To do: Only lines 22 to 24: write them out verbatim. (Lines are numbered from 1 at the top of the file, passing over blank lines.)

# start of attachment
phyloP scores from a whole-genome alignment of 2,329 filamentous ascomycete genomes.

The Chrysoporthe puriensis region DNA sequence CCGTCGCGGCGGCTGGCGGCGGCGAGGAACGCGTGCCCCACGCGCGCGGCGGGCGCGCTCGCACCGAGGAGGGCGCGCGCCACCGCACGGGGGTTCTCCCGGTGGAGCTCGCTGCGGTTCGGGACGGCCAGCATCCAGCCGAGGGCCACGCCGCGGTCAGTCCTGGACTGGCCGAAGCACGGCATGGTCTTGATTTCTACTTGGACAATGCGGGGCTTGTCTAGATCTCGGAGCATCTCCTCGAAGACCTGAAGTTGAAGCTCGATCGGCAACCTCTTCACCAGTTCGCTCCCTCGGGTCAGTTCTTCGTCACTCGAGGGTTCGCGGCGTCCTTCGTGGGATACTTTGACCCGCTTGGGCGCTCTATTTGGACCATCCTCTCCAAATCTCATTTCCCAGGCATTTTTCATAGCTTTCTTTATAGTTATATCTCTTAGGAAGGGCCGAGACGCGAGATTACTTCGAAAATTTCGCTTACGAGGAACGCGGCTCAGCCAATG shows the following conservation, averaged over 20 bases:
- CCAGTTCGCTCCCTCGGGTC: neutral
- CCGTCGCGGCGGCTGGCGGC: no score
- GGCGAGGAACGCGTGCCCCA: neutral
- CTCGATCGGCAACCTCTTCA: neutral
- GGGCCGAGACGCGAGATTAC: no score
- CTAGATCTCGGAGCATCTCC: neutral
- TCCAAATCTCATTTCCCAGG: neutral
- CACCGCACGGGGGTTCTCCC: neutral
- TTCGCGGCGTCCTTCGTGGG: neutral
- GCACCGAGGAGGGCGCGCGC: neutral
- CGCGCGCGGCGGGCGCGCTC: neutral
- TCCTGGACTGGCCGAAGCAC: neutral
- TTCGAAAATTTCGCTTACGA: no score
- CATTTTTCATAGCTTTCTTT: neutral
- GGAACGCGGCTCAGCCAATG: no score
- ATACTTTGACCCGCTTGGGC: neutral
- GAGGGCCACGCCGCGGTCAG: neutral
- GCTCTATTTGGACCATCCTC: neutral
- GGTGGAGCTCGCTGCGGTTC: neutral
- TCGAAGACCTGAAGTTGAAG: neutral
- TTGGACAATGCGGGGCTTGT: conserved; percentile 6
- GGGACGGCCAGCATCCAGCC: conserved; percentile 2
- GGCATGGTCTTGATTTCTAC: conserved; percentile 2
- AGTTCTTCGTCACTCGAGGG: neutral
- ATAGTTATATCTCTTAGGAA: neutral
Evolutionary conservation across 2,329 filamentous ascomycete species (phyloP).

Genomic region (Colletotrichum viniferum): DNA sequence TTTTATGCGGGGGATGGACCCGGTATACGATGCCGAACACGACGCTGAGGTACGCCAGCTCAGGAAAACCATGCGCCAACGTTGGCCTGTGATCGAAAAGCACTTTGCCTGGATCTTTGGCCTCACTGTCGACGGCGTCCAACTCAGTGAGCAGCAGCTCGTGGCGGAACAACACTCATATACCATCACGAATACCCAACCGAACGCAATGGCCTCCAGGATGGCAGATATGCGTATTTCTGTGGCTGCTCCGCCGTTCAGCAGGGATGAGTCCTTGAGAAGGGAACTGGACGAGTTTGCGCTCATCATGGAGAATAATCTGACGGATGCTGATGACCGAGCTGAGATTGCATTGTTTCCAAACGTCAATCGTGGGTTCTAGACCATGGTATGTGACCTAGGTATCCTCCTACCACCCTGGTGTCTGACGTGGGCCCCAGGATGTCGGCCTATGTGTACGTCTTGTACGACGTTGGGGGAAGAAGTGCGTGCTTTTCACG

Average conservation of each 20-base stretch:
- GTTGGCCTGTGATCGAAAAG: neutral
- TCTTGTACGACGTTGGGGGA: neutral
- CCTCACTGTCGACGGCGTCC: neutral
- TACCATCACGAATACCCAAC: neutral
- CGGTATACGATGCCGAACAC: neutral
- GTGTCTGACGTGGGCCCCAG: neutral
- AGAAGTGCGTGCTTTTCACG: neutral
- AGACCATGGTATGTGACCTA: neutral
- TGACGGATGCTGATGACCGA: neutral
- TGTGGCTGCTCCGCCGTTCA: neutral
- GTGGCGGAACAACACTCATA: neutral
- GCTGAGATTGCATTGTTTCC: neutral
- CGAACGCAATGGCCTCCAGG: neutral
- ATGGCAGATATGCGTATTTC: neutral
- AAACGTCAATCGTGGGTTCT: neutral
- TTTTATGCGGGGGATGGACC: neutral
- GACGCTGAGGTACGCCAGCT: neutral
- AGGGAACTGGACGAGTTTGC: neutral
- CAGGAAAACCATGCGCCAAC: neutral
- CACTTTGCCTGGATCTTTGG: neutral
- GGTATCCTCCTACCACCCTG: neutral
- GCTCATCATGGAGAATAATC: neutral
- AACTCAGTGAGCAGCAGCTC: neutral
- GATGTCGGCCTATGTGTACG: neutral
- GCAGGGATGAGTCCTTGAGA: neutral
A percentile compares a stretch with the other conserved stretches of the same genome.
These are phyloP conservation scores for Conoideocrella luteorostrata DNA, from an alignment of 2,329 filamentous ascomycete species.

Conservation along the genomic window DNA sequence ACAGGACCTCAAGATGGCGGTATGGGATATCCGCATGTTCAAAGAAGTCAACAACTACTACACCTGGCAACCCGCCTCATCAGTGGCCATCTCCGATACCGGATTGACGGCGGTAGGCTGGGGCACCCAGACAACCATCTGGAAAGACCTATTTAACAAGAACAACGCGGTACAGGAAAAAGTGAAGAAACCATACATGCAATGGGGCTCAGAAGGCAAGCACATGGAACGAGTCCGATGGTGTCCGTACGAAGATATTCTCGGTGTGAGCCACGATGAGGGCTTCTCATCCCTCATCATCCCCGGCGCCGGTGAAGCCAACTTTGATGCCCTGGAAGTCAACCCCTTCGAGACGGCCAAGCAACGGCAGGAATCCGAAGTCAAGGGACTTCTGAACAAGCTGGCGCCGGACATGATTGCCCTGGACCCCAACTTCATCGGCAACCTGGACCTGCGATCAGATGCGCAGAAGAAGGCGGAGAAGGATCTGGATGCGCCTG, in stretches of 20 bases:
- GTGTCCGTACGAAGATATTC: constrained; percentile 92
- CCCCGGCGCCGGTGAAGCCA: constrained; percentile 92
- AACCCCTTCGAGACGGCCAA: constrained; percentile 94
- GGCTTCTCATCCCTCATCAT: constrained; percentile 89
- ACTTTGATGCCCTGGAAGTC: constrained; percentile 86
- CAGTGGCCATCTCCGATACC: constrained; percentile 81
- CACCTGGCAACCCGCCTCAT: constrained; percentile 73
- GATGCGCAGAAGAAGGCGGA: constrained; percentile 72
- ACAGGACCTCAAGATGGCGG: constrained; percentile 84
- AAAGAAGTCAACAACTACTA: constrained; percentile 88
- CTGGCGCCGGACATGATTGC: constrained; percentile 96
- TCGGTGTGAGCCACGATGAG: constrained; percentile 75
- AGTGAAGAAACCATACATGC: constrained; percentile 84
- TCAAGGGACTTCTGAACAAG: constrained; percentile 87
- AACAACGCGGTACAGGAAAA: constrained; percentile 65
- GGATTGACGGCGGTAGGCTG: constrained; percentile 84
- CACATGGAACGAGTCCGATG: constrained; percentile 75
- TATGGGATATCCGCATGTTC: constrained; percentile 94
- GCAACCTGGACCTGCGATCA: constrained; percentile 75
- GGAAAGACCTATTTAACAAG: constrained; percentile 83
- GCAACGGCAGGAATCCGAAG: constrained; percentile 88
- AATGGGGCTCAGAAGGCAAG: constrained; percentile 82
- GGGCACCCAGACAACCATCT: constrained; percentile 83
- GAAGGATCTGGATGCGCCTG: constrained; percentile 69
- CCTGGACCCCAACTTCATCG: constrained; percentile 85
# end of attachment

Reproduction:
- TCGAAGACCTGAAGTTGAAG: neutral
- TTGGACAATGCGGGGCTTGT: conserved; percentile 6
- GGGACGGCCAGCATCCAGCC: conserved; percentile 2